Wednesday, November 14, 2007

Comparative Histories

With the Irish at an unprecedented 1-9, much has been made over the fact that Charlie Weis is a good bet to finish his first three seasons with a record identical to that of his predecessor, Tyrone Willingham, affectionately dubbed "The Scourge of Humanity" by ESPN's Pat Forde, which he apparently considers a well-conceived slap at those who would spin ND's historic plunge as all Willingham's fault. As I've mentioned in previous posts, I think a lot gets made of the perceived symmetry of 21-16 instead of some of the realities surrounding each man's position.

Willingham had been a head coach  for a decade when Notre Dame sent him packing in December 2004. Weis has been a head coach for three and has hit the wall for the first time with his first losing season. After Willngham's first losing season, a 5-6 mark (which coincidentally came in his third year at Stanford) he followed up by going 3-8. Weis' overall record at Notre Dame is skewed by one bad season matched against two good ones; Willingham's, conversely, by one good season versus two bad ones. Furthermore, Willingham hasn't done much at Washington to convince anybody that Notre Dame was wrong to think its program was heading in the wrong direction under him. He is 11-23 in just under three years there, and with games remaining against Cal, Washington State, and Hawaii, it's a good bet his three-year mark won't be better than 12-25. Then there's the laughable edge Weis has in the recruiting department, which while it winds up meaning nothing if it doesn't translate onto the field, does count when evaluating a guy who has been a head coach a grand total of three seasons. There is no coach, at any level, who simply waltzes in and does not go through at least one season of getting squarely punched in the mouth. The great ones learn and respond, the mediocre ones pull in lavish severance packages and hit the links come springtime.

But the motivation behind this post stems from the toxic phrase "1-9". A little digging over at the College Football Data Warehouse revealed that while 9+ losses in a season were quite rare among the traditional powers, rough stretches were not. Going into 2007, here was how each of the top 10 all-time programs (by win percentage) could compare with their "worst" seasons:
  1. Michigan: No nine-loss or 8-loss campaigns in program history. 1934: 1-7, 1962: 2-7. Interesting to note that, since the 1992 season when they were undefeated but thrice-tied, the Wolverines have had only two seasons with fewer than two losses.
  2. Notre Dame: Went 2-8 in both 1956 (Terry Brennan) and 1960 (Joe Kuharich), and probably would've matched that mark in 1963 under Hugh Devore but for the final game being cancelled due to the JFK assassination.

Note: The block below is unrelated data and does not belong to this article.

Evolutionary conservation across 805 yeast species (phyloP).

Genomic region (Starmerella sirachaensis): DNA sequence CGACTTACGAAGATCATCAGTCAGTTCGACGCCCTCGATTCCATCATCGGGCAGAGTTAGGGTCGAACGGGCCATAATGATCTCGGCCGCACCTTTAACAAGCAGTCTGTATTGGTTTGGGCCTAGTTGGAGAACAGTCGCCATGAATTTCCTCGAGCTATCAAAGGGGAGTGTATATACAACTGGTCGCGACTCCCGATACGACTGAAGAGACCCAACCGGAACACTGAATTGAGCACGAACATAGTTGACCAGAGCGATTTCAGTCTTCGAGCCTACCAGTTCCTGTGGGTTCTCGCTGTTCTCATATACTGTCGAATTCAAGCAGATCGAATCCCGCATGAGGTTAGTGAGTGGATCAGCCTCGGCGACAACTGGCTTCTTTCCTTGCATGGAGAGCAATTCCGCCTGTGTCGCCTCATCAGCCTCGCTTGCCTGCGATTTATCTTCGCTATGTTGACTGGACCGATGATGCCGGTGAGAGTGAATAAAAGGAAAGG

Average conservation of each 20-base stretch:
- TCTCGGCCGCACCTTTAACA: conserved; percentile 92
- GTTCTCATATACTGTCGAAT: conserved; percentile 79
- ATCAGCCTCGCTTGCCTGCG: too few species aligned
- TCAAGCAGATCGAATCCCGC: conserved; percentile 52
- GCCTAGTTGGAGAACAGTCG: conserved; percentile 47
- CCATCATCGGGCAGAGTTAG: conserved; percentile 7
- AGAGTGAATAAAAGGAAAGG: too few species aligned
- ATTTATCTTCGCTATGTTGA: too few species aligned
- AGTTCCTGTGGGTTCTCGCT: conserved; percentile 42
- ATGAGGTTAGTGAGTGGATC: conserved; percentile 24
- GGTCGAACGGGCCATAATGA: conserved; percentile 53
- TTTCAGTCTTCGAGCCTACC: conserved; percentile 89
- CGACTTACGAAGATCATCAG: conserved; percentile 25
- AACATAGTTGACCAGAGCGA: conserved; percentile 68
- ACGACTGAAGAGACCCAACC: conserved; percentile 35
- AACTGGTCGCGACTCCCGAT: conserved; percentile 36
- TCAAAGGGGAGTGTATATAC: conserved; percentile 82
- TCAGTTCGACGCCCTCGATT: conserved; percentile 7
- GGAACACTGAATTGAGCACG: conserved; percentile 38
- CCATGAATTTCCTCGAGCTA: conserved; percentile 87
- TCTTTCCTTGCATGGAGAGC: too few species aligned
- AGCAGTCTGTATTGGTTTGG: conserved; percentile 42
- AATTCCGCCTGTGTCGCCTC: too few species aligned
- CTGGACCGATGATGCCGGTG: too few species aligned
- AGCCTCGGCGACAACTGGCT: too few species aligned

3. Nebraska: Went 2-7 in 1899, 3-7 in 1942, 2-7 in 1948, 2-8 the next year, 2-8 again in '51, then 1-9 under Bill Jennings in 1957. After Jennings dismissal following a 3-6-1 season in 1962, the Huskers go on a run under Bob Devaney, Tom Osborne, and Frank Solich where they don't have a losing season until 2004, Year 1 of the soon-to-be-finished Bill Callahan Era.
  4. Texas: The football-crazy state has suffered through 1-8 (1938), 1-9 (1956), and a pair of 4-7 seasons in 1988 and 1997.
  5. Ohio State: The Buckeyes know better than most how to avoid a good purge, having never lost more than six games a season (though they accomplished that number twice in a span of three years, 1999 under John Cooper and again in 2001 under Jim Tressel).
  6. Penn State: Not surprisingly given the length of his tenure, the man who presided over the three worst seasons in Penn State history is Joe Paterno - the 5-7 record of 2000, the 3-9 campaign of 2003 and the following year's 4-7 mark represent the only times PSU has dropped at least seven games. 
  7. Alabama: A good trivia question - of the 10 winningest programs in NCAA football, which is the only one to suffer a winless season? The Crimson Tide did in 1955, going 0-10 under Jennings B. "Ears" Whitworth. Two consecutive 2-7-1 seasons that followed convinced 'Bama to dump Ears and hire Paul Bryant, who in 25 seasons lost more than 3 games just twice - his first year (1958) and his last (1982). 'Bama's biggest foe over the years has been the NCAA, which vacated 8 wins due to massive rules violations during the 1993 season, putting that team on the books as a 1-12 squad. The Tide also went 3-8 in 2000 and 4-9 in 2004.
  8. Oklahoma: The Sooners first tough times hit in the 1960s, when legendary coach Bud Wilkinson slumped to 3-6 in 1960, and Gomer Jones (not making that up, it's listed as his official name in the record books) directed a 3-7 team in 1965. The second wayward era came from 1994 to 1998, when OU went through three coaches (Gary Gibbs, Howard Schnellenberger, and John Blake) and were 6-6 at best, 3-8 at worst.
  9. Tennessee: The Vols have just one seven-loss season, in 1977 in Johnny Major's first year. They do pile up the losses quite often though, having at least 5 losses 23 times.
  10. USC: The Trojan's recent dominance keeps the memories of 20 years as a program stuck in neutral in the back of people's minds. But even mighty Southern Cal isn't immune from the occasional losing disease: John McKay started his career just 8-11-1. The Trojans went 1-9 in 1957, 3-8 in 1991, and 5-7 in 2001.
Even with 2007 a firm contender to be the worst season in Notre Dame's history, it would be a mistake (for now) to assume anything other than it was a young coach making a colossal miscalculation that he won't be foolish enough to repeat again. 

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